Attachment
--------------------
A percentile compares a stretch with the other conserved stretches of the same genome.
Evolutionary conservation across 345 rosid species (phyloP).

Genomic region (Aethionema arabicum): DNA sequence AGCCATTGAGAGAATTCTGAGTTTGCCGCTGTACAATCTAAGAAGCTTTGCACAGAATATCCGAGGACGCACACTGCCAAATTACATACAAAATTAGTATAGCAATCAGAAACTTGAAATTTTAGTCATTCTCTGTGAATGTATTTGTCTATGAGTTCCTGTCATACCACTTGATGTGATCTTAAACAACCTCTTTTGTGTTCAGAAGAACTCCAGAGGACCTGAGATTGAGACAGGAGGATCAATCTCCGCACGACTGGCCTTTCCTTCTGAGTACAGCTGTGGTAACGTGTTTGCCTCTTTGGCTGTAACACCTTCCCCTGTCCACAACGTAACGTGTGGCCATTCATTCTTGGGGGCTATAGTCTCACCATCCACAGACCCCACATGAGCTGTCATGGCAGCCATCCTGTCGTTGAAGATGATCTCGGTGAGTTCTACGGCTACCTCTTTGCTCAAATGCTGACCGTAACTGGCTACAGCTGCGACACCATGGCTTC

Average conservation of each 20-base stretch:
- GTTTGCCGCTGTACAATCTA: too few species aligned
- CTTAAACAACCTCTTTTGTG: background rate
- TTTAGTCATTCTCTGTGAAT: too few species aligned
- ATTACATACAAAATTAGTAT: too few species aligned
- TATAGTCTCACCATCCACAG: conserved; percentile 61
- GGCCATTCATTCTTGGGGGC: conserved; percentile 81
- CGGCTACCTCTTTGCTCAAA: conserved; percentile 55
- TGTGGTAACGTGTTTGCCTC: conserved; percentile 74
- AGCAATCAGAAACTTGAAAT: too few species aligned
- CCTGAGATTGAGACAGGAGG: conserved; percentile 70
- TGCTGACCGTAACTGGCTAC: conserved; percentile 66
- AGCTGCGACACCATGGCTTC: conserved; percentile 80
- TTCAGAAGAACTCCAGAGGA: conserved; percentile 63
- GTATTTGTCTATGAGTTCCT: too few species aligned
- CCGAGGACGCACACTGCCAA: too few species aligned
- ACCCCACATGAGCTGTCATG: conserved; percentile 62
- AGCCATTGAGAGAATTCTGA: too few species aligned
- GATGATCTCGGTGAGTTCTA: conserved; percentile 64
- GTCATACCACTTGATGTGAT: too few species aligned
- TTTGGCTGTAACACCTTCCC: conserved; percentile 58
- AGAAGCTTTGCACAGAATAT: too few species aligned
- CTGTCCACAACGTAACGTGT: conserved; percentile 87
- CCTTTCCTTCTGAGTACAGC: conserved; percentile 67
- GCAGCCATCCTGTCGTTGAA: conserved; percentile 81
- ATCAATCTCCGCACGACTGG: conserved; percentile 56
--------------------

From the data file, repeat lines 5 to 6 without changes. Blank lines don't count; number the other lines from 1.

- GTTTGCCGCTGTACAATCTA: too few species aligned
- CTTAAACAACCTCTTTTGTG: background rate